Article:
What is the best way to go about getting better at a certain skill? Do you get better by attending classes, getting advice by others or something completely different. Or does the way in which you go about learning, not matter as much as the mindset you bring to the table? My experience would incline me to put my money on the latter.
I have been taking classes and instructions from a lot of different people the last couple of years. Both individually and in groups. And taught both groups and individuals. What I have started to notice, is the difference in how people go about learning. The teacher/instructor, is of course a big piece of the puzzle, but in this post I will focus on the student/pupil.
I will make the bold statement, that from a single hour of a hard, let’s say gymnastics class, you can determine which pupils are going to show the least improvement over time. These people might be among the best, which as I will describe later – they often are, but they will not improve as fast as they could or maybe improve at all. This goes for pshysical activities as for mentally demanding classes.
Although there are similarities among them, I will start by dividing them into two groups: beginners and good performers.
Beginners with this anti-improvement-mindset will think that by signing up for a class, they will be given the key to improvement. They will attend a class and look for a quick-fix to up their abilities. Once the reality hits them, that they have to work for it, the excuses almost fight a rumble-in-the-jungle-worthy fight to get out of their mouth. These people will have the worst ever attitude towards the instructor – “oh why the hell do I have to do this” – “this is not fun” – etc. etc. Their entire body language just screams, in the most easily understood universal language, – “GET ME THE HELL OUT OF HERE”.
But why the hell did you go here in the first place then. The instructor knows a lot of things you do not. That is why he is – yes you’ve guessed it – the INSTRUCTOR. Shut up – listen and learn.
Good performers are a little bit different in their reasoning, but it amounts to just about the same final result. They know they are good, but feel even better or are afraid of showing any sign of weakness, that would challenge others perceptions of them as being better. As long as the instructor keeps them doing things inside their comfortzone, they will play along with an okay attitude, not good – but okay. Once the instructor starts challenging them, in ways where they start showing signs of weaknesses; or maybe not weakness but just levels the playingfield – then they will, even more overtly than the beginner, show their disapprovement towards the instructor. And going even further, the good performer, is also the one who could let their discontent towards the instructor, spread among the other pupils and thereby ”spreading” their bad attitude.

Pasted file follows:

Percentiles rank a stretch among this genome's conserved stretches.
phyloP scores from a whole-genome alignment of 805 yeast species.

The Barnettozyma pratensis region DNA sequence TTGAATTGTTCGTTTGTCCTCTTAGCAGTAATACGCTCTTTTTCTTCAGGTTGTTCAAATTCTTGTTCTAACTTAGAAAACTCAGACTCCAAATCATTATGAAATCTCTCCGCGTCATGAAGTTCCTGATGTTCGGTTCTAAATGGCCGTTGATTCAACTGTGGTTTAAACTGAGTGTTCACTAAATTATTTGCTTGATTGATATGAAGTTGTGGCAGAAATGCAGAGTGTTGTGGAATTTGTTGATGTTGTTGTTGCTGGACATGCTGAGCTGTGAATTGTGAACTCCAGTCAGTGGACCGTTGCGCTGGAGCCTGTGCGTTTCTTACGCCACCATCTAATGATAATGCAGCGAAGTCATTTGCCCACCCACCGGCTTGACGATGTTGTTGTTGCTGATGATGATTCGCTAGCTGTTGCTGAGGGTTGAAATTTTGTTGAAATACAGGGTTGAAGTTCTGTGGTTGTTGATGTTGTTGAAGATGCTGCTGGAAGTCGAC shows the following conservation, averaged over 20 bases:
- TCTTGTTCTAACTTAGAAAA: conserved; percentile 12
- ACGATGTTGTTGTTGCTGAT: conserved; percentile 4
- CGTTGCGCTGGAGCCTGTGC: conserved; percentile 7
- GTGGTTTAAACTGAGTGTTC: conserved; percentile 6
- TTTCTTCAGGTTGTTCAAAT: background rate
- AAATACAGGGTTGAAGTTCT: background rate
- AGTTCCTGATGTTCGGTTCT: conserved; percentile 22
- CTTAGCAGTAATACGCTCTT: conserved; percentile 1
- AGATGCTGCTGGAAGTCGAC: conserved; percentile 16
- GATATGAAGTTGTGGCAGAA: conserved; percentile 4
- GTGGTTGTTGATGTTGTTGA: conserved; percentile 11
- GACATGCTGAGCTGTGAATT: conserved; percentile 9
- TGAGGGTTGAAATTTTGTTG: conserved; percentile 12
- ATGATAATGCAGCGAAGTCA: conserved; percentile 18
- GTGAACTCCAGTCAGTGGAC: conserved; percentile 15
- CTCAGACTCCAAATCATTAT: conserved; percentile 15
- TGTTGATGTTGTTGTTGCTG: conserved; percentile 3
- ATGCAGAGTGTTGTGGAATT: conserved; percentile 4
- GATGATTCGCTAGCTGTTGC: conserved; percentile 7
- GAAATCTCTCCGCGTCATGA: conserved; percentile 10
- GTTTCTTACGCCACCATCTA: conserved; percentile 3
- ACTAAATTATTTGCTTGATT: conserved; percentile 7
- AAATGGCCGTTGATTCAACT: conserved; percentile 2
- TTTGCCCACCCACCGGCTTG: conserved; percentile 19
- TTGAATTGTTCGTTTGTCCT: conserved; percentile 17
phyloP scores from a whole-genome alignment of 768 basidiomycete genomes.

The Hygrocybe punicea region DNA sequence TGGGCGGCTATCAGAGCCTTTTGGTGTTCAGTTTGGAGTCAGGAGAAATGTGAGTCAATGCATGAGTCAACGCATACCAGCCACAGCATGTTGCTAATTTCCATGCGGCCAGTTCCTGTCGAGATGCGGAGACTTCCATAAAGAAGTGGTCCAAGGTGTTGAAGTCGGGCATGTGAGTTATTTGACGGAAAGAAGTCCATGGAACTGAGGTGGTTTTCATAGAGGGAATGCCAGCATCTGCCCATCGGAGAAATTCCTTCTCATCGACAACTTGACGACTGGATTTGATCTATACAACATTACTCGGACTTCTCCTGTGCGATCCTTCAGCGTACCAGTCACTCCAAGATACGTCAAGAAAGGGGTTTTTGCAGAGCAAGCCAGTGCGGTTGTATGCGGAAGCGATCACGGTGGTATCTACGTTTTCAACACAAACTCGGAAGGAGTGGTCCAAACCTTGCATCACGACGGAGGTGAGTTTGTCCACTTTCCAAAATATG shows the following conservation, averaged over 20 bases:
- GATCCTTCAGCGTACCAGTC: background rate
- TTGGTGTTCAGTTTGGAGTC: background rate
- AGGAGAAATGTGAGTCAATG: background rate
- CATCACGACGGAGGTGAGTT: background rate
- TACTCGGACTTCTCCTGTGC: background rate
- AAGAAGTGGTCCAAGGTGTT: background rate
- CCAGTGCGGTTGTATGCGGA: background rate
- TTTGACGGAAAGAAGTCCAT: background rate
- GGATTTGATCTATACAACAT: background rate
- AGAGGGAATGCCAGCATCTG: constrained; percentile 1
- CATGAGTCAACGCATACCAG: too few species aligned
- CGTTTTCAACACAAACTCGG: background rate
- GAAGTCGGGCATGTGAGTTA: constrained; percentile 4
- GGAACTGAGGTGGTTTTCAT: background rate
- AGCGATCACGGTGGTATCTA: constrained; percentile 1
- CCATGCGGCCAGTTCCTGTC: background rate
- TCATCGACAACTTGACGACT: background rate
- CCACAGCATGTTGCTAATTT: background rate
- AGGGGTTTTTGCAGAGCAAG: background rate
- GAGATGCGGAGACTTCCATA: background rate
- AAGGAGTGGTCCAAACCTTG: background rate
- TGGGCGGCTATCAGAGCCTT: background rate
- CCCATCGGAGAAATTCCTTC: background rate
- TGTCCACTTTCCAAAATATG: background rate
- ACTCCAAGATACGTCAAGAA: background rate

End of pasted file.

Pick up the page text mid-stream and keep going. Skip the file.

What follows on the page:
Then, as you might have guessed, the link between these two types, is the lack of humble attitude towards the instructor and the willingness to put in hard work. If you attend a class in computer programming, and you feel that your abilities, as a programmer, is as good as the instructors, do not see it as your call to question all his decisions, thereby ruining it for everybody else. Put in your work, be humble and sit through the class; you might learn something or you might not – but either way, unless the instructor is telling you to do something that will hurt you, which is kind of hard in a programming class – then just try the best you can to sit through the class and atleast let the other pupils get their share of knowledge. And if you are a beginner, then even though you may have seen people do amazing things on youtube, you are still a beginner, you still attend this class to learn something; or atleast you should. The instructor does know far more than you; again if it does not hurt you, as in rips your arm of, then just suck it up and do it. Afterwards you can call all your friends and moan about your hard or bad experience. But while you are there – suck it up!
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